The toolClass is one of "pickaxe", "shovel", and "axe", or if you are adding a new tool class, you can use a custom toolClass name. The tier is 0 for wood, 1 for stone, 2 for iron, and 3 for diamond.

Let's use this method to make genericDirt harvested by wooden shovels or better more effectively.

MinecraftForge.setBlockHarvestLevel(genericDirt, "shovel", 0);

This method is called against MinecraftForge which needs to be added with the following import net.minecraftforge.common.MinecraftForge

NOTE: If you need help with custom blocks, check out this video tutorial: http://www.youtube.com/watch?v=uzCpTD5aVRY

For 1.7

This function in now built into the main block class. To set the harvest level, call
setHarvestLevel("shovel",0);
in your blocks constructor.

Textures

For textures, since Items and Blocks share a lot in common, see Icons and Textures.

Generic Ore

Now that generic dirt has replicated dirt, it's time to move onto the next block to create. Now's a good time to take a break if you haven't had one yet.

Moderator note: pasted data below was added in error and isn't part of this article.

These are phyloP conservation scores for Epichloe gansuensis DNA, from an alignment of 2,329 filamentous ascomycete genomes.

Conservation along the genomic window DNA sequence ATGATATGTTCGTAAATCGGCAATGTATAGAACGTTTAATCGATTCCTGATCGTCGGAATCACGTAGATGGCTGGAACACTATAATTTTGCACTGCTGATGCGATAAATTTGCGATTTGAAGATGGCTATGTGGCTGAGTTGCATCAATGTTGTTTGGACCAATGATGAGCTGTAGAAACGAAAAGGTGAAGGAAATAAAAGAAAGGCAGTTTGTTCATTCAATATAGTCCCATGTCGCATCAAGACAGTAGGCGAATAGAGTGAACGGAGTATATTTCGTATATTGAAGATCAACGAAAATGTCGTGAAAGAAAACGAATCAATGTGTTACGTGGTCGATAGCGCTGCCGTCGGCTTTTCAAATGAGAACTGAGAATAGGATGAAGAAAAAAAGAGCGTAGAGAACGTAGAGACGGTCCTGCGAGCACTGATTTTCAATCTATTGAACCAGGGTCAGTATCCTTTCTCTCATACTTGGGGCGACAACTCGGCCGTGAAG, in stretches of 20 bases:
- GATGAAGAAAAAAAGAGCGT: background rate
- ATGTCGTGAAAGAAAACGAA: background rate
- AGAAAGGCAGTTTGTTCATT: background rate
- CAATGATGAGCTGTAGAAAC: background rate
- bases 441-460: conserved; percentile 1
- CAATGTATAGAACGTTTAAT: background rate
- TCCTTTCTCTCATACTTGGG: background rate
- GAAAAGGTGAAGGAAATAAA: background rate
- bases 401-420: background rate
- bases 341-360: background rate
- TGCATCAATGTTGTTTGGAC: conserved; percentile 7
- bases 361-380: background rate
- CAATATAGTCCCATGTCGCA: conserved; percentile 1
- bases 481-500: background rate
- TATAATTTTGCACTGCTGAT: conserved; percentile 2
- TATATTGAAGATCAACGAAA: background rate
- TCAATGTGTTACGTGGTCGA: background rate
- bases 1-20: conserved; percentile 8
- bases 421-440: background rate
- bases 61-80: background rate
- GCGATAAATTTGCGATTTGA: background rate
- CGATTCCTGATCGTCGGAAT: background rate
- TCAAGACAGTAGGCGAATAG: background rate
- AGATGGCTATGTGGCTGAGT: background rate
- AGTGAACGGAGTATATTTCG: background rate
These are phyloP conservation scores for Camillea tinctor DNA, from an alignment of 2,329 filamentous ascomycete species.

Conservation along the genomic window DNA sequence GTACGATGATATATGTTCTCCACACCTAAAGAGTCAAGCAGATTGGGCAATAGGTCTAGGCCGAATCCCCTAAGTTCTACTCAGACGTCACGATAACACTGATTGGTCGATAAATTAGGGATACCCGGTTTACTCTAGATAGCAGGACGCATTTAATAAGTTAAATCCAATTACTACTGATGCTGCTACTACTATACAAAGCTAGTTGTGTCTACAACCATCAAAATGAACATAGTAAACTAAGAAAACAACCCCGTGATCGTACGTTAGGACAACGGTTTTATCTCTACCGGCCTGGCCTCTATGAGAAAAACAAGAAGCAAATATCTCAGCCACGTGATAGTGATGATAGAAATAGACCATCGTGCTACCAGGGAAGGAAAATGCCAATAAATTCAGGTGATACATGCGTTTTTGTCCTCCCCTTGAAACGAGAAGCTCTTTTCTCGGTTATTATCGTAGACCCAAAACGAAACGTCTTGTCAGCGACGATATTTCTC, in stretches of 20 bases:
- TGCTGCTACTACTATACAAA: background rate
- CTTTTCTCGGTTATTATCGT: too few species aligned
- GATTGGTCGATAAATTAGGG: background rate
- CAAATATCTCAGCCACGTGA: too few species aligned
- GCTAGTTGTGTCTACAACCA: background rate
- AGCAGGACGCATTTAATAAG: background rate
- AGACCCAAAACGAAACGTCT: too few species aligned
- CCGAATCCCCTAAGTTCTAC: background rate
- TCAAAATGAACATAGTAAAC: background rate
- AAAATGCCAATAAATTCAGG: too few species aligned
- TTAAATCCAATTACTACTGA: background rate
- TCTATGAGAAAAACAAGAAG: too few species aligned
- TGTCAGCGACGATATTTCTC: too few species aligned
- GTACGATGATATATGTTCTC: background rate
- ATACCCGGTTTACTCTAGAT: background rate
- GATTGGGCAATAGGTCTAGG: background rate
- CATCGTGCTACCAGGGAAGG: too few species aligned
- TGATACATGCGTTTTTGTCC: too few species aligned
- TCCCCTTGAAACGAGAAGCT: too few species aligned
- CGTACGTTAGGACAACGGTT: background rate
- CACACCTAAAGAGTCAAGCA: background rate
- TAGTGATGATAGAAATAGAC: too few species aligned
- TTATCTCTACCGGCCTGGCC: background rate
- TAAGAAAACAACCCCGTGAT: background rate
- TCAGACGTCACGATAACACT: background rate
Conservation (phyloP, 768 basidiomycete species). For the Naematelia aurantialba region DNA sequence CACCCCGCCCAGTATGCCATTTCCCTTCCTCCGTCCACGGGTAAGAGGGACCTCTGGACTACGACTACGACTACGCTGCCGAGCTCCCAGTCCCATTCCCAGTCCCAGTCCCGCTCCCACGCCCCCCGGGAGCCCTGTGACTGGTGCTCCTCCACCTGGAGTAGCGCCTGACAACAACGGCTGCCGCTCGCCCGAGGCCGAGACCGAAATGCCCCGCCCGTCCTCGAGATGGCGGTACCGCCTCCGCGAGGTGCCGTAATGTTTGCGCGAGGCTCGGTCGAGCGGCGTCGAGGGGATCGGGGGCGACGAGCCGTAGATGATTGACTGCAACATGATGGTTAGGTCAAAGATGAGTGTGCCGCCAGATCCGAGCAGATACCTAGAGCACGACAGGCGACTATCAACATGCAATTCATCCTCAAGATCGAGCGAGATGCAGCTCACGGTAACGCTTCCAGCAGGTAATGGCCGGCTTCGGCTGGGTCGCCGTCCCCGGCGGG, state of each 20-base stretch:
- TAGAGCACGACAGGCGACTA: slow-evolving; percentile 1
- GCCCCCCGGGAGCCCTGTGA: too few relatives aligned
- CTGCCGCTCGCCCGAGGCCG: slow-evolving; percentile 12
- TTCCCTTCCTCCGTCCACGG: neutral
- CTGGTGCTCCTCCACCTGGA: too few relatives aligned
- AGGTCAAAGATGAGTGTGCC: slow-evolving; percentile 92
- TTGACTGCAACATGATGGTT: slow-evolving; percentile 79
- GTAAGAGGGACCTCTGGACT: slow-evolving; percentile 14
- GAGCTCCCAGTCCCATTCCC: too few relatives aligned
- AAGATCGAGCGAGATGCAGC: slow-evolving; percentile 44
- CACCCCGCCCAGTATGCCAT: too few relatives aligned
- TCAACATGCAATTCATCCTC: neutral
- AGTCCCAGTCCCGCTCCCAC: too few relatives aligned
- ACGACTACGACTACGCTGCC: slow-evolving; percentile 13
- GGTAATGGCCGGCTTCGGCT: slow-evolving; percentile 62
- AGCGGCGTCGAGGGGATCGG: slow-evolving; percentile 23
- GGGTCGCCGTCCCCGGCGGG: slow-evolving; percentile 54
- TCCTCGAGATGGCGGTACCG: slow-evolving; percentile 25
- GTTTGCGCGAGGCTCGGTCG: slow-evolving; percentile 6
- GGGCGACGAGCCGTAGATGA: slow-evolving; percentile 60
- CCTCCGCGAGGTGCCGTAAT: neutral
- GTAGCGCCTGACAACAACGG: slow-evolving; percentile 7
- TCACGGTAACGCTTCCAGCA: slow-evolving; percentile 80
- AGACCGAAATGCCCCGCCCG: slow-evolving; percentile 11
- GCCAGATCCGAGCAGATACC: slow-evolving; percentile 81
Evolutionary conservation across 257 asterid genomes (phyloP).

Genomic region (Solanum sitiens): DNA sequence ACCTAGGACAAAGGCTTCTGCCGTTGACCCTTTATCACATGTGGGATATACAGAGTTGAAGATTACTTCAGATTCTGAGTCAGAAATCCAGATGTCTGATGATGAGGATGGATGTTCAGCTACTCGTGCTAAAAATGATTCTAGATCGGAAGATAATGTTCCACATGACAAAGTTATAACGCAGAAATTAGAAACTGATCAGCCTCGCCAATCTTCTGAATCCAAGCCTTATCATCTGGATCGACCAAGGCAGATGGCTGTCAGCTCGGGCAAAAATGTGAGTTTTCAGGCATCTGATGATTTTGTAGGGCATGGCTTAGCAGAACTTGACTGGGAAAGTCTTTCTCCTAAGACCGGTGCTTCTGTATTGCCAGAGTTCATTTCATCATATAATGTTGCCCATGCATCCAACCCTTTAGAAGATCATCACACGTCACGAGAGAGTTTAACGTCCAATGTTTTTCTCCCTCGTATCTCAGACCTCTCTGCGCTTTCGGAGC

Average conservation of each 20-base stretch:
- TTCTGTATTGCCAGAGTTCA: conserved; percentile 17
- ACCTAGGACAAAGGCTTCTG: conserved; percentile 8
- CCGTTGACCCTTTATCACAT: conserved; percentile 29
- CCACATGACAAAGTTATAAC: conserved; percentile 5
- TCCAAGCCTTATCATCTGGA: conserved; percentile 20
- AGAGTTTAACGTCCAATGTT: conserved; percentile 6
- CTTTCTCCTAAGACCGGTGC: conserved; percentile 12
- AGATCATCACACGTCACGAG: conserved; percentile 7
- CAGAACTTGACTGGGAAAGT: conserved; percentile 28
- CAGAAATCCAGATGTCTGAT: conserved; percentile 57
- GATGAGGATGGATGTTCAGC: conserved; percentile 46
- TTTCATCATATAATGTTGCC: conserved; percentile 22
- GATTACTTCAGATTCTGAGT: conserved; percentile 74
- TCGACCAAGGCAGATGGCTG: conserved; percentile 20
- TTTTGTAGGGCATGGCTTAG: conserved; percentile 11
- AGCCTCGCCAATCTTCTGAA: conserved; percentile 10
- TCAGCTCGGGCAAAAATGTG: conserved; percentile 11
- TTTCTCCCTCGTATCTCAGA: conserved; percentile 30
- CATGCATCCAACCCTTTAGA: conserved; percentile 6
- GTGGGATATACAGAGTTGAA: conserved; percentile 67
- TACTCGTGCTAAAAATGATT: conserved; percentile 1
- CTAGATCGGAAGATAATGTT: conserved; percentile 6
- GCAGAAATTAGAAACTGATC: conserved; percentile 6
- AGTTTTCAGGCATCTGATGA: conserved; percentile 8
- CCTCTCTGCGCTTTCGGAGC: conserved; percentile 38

GenericOre is an ore that will drop Generic Ingots created in the Basic items tutorial. If you haven't gone through that tutorial yet, replace all instances of Generic.genericIngot with Item.ingotIron. Or you could go through it right now. Your choice.

Generic Ore is stronger than diamond. It will be the next tier higher, and require a diamond pickaxe to properly mine.

Now that we know what GenericOre is, let's create the GenericOre class.

package tutorial.generic;

import net.minecraft.block.material.Material;
import net.minecraft.block.Block;

public class GenericOre extends Block
{
        public GenericOre(Material material)
        {
                super(material);
        }
}
Subclassing
Say, that looks just like GenericBlock, but with a new name. Why didn't you just subclass GenericBlock? Well, if I was going to use GenericBlock in future tutorials, I would have done so, but I want to minimize the amount of classes that need to be dragged into future tutorials.

Instead of configuring this block in Generic via subclassing, the configuration will happen in the constructor itself. Add the following configuration to the constructor.

For 1.6

setHardness(4.0F); // 33% harder than diamond
setStepSound(Block.soundStoneFootstep);
setUnlocalizedName("genericOre");
setCreativeTab(CreativeTabs.tabBlock);

For 1.7

setHardness(4.0F); // 33% harder than diamond
setStepSound(Block.soundTypePiston); // sounds got renamed, look in Block class for what blocks have what sounds
setBlockName("genericOre"); // changed in 1.7